The Goodspeed Award has gone to producers (and to Goodspeed administrators) before; Gerald Schoenfeld and Michael Price each have one. But they’ve most often been given to writers and performers, from Ira Gershwin and Thomas Meehan and Stephen Schwartz to Tommy Tune, Chita Rivera and Kristin Chenoweth. For details on the gala, email firstname.lastname@example.org or phone 860-873-8664 x368.
Where There’s A Will
Funny anecdote from Andy Propst’s 2015 biography of composer Cy Coleman, “You Fascinate Me So,” about when “The Will Rogers Follies” (currently being revived at the Goodspeed Opera House through June 21) was first getting written:
Originally announced as “Ziegfeld Presents Will Rogers,” the musical became known as “Ziegfeld Presents the Will Rogers Follies in early 1991; then a few months later, it was officially rechristened “The Will Rogers Follies.”
As [director Tommy] Tune recalled, ‘[book writer Peter Stone]’s original title just sounded so dry to me. I wanted to call it “At the Will Rogers Follies,” because I wanted it to be higher up in the ABCs”— the theater listings in The New York Times that alphabetize based on the first letter of a show’s title. “I also like it because it gave the title movement. And then Betty [Comden, the lyricist] said, in that dry way of hers, ‘Why not “During the Will Rogers Follies”?’ I laughed so hard I gave it up.”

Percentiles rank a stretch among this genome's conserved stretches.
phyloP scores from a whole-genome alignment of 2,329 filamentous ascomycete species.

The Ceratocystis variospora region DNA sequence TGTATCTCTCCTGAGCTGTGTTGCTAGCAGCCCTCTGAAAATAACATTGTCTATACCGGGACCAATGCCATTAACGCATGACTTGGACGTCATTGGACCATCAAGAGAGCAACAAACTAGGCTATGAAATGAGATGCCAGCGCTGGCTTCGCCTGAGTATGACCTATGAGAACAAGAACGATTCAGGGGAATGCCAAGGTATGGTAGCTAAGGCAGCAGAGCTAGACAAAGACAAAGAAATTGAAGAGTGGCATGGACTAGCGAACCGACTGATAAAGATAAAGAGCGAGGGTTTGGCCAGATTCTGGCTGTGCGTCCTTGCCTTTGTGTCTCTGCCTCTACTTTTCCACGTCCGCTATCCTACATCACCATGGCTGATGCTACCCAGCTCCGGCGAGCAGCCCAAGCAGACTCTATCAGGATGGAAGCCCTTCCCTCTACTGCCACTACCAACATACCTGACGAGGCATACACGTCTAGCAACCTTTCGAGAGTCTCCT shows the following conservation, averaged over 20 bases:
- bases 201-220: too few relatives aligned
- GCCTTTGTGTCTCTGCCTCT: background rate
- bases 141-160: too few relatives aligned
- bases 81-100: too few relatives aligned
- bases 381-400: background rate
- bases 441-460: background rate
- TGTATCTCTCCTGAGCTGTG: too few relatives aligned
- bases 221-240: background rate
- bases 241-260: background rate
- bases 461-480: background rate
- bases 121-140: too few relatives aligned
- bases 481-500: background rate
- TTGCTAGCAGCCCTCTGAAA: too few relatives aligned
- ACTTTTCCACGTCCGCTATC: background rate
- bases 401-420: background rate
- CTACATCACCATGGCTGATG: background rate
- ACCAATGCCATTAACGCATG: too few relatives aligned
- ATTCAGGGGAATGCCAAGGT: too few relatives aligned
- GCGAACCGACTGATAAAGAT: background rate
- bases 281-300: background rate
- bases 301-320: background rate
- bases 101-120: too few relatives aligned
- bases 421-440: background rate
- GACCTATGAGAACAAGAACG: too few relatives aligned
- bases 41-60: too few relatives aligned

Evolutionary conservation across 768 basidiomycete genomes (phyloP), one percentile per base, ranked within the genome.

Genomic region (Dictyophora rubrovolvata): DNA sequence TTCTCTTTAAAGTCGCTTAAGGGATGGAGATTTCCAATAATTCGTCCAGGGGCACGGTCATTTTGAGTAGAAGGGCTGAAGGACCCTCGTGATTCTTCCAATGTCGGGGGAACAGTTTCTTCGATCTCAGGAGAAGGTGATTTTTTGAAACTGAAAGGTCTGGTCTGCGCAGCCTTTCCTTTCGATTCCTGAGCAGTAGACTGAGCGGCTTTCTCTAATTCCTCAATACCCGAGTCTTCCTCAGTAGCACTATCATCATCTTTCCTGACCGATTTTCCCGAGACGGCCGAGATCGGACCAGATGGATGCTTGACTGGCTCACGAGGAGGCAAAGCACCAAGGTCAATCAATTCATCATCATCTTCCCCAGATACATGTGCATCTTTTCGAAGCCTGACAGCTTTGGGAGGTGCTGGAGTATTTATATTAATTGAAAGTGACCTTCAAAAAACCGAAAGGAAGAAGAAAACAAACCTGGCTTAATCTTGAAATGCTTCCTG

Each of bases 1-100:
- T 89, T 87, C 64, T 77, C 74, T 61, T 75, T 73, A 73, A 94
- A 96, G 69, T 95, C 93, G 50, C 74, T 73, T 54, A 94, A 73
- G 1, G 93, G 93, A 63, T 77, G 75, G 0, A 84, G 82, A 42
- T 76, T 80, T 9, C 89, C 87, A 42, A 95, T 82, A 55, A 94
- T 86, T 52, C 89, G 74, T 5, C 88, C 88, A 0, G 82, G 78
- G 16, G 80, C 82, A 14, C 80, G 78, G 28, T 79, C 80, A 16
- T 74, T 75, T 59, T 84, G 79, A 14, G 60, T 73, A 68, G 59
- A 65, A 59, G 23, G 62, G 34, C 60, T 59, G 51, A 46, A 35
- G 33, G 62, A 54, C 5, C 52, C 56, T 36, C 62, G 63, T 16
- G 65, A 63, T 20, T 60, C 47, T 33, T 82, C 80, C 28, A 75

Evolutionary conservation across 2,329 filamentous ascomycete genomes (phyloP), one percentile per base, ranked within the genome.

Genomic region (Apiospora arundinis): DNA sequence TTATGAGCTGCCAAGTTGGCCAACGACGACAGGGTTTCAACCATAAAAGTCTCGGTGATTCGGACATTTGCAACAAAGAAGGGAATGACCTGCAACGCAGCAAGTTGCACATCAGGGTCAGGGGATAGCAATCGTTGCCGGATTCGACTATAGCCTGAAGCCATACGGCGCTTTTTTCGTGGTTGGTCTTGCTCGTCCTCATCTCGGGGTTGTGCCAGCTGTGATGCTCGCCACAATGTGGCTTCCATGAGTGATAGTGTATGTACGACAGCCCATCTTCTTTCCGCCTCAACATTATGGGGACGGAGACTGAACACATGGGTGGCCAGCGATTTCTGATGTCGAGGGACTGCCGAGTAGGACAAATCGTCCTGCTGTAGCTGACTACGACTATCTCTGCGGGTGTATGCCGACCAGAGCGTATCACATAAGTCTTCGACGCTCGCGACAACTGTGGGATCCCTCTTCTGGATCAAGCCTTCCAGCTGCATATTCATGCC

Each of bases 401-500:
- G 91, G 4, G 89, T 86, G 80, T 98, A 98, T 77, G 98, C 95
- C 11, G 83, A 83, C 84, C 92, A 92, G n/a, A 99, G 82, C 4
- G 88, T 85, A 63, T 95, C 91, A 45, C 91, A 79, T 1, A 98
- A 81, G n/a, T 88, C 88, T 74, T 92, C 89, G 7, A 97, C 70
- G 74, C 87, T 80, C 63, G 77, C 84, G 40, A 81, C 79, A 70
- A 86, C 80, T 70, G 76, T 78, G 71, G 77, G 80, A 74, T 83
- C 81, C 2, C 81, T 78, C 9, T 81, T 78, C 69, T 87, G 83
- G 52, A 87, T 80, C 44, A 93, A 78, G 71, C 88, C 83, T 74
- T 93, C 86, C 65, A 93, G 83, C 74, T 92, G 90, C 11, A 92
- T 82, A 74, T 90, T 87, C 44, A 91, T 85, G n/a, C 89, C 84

The relationship between Will Rogers and god-like producer Florenz Ziegfeld in “The Will Rogers Follies” seems cantankerous. But when Ziegfeld passed away in July 1932, Rogers wrote (in papers later compiled as “The Autobiography of Will Rogers”): “Scores of comedians are not funny, hundreds of ‘America’s most beautiful girls’ are not gay. Our benefactor has passed away. He picked us from all walks of life, he led us into what little fame we achieved. He remained our friend regardless of our usefulness to him as an entertainer.”